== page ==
Review of Two Views on Women in Ministry -- By: Thomas R. Schreiner

Journal: Journal for Biblical Manhood and Womanhood
Volume: JBMW 06:2 (Fall 2001)
Article: Review of Two Views on Women in Ministry
Author: Thomas R. Schreiner

Review of Two Views on Women in Ministry

Thomas R. Schreiner

The Southern Baptist Theological Seminary

Review of Two Views on Women in Ministry, edited by James R. Beck and Craig L. Blomberg. Grand Rapids: Zondervan, 2001.


As one of the contributors to this book on women in ministry, I am indulging in the pleasure of responding to the other writers in the book. Many books that present four or five views on controversial issues permit the authors to respond to the arguments of the other contributors. Beck and Blomberg chose not to include this feature. Instead as editors they provide an introduction and a conclusion, comment on both the egalitarian and complementarian essays, and include an appendix by Blomberg. The editors are egalitarian (Beck) and complementarian (Blomberg), and I believe they were fair and equitable in their assessment of the various views and essays. They did choose to use the word “hierarchicalist” in describing the complementarian view, and yet, they titled the historic position as “complementarian” on the cover of the book and in the section introducing the complementarian essays.

I want to begin by making some comments on the book as a whole. The editors chose to include two egalitarians and two complementarians. Craig Keener and Linda Belleville are the egalitarian contributors, and Ann Bowman and I wrote from the complementarian point of view. Including both a male and female to represent both positions gives the book a distinctive twist, guarding against any notion of an androcentric bias. On the other hand, if only two views were included the contributors could have developed their arguments in more detail. The essays by Keener and Belleville overlap significantly, and perhaps readers would have been served better by one essay from each side. After all, we know that people read less and less today, and the length of the book may scare off some interested in the topic.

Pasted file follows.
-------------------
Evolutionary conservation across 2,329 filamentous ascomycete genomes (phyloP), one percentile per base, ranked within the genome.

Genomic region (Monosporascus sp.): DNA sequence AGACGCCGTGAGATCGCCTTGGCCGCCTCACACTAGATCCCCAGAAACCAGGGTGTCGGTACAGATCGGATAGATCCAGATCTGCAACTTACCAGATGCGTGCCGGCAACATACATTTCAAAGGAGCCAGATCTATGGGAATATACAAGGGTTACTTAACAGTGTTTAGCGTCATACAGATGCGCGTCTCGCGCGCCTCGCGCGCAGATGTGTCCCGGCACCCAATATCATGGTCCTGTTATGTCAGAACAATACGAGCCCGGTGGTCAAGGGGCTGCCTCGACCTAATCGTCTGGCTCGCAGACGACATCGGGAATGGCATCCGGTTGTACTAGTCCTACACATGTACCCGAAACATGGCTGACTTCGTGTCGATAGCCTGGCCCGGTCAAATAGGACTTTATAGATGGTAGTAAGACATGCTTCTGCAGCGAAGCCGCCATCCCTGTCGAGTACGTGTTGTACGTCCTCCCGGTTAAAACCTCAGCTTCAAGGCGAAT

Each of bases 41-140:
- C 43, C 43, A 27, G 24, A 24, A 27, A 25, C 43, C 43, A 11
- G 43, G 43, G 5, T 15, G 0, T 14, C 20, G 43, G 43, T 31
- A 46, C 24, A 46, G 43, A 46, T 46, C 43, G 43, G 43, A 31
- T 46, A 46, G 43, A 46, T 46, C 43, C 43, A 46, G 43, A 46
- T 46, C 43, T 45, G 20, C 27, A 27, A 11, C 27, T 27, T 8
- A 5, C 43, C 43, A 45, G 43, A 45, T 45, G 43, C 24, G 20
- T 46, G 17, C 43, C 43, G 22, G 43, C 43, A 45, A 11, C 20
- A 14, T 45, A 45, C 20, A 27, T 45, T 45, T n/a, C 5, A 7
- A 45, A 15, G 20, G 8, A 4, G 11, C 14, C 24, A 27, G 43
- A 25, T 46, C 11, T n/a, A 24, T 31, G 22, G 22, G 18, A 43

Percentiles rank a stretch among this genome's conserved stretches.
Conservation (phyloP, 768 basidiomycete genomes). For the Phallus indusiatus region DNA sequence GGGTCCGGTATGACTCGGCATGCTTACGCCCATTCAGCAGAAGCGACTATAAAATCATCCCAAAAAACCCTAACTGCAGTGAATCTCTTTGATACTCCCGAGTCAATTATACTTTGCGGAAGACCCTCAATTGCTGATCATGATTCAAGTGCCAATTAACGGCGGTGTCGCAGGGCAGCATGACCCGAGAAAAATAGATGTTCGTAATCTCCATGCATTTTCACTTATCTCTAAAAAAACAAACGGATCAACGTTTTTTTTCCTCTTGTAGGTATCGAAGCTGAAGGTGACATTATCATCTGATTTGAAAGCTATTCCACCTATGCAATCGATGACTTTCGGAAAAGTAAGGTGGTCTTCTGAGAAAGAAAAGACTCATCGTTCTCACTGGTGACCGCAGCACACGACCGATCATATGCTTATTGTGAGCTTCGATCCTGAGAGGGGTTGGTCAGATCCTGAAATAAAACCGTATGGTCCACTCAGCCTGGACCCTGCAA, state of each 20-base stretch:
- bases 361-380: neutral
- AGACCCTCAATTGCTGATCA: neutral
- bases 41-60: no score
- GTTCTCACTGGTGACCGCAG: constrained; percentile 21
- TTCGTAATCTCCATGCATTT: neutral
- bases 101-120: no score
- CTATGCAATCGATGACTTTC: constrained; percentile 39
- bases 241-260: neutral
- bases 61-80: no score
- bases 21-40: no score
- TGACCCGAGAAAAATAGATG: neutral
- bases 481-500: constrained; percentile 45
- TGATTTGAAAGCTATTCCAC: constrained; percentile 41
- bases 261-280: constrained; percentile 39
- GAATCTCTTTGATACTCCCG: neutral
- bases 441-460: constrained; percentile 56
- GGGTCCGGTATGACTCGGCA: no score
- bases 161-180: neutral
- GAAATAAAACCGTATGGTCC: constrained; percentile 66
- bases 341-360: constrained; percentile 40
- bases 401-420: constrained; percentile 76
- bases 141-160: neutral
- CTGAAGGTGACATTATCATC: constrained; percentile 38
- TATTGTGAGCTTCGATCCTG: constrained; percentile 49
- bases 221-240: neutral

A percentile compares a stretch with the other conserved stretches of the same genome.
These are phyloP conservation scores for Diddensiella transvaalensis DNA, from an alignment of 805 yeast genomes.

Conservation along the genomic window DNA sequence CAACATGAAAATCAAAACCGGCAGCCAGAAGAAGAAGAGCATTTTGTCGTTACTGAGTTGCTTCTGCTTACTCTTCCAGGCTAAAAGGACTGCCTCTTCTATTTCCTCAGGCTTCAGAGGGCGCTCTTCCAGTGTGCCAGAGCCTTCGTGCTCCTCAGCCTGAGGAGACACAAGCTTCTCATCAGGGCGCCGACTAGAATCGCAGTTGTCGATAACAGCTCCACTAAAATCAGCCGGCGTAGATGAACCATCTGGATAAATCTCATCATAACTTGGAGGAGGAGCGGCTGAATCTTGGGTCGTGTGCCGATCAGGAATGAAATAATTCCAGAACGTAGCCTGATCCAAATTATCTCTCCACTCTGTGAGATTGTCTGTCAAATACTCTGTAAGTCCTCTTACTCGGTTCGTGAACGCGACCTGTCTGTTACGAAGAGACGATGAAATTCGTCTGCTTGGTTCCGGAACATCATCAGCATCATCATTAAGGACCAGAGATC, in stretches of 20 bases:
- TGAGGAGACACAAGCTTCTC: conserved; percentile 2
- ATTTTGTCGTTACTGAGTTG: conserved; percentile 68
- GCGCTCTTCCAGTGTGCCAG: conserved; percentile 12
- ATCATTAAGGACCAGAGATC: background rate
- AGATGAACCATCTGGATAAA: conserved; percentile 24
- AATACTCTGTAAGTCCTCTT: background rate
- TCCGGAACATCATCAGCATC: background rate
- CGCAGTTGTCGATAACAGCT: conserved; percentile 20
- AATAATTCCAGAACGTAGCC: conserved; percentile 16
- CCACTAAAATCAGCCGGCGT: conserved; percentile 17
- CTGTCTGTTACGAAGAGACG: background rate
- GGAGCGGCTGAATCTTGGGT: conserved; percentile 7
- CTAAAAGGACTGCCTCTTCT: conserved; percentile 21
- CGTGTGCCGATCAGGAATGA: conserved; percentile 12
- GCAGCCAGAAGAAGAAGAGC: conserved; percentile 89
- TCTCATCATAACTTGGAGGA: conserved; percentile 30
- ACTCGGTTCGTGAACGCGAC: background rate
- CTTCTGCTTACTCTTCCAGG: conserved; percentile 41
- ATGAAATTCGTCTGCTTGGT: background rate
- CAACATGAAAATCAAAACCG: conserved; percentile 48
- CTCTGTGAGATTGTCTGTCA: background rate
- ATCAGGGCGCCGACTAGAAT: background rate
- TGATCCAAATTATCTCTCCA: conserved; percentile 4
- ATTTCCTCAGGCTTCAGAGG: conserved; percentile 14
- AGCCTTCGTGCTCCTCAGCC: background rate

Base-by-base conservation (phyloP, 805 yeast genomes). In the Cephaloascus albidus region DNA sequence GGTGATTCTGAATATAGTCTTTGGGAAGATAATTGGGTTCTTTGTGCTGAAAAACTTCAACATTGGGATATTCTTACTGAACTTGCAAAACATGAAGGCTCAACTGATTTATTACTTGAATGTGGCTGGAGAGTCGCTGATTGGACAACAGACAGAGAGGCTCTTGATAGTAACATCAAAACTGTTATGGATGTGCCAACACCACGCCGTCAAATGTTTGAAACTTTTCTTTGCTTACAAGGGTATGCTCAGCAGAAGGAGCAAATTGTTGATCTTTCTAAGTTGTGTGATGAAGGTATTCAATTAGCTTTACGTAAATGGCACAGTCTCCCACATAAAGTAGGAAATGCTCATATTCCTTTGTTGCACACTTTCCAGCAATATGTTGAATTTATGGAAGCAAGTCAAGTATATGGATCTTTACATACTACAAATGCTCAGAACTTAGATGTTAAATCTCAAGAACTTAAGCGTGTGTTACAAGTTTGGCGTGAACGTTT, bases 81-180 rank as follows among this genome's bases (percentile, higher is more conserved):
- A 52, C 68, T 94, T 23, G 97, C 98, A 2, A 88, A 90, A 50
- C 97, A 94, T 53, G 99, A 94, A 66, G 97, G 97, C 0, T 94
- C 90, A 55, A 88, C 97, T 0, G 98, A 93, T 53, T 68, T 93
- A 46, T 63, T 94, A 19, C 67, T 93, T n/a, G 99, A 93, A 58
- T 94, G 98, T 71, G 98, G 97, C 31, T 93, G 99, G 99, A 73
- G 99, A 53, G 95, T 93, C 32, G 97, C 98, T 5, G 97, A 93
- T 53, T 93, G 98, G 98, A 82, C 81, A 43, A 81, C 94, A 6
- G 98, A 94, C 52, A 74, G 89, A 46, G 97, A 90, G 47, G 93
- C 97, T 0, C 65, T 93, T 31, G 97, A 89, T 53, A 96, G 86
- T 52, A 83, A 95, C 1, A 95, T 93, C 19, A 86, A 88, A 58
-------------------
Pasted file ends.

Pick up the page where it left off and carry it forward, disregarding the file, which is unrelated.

I agree with Beck and Blomberg that all of the essays are written with an irenic spirit. Further, they rightly maintain that neither side should be labeled heretical. The issue of women in ministry is important and emotions often run high. Pointed and spirited debate is fitting and even helpful. Nevertheless, we should avoid using the word “heresy” when debating the issue with evangelicals who cherish the inspiration and inerrancy of the scriptures. The debate over women in ministry does not address a non-negotiable issue, such as the Trinity, the deity of Christ, the substitutionary atonement, justification by faith alone, the personal and bodily return of Christ, etc. We must not confuse matters and treat the controversy as if the gospel itself is at s...

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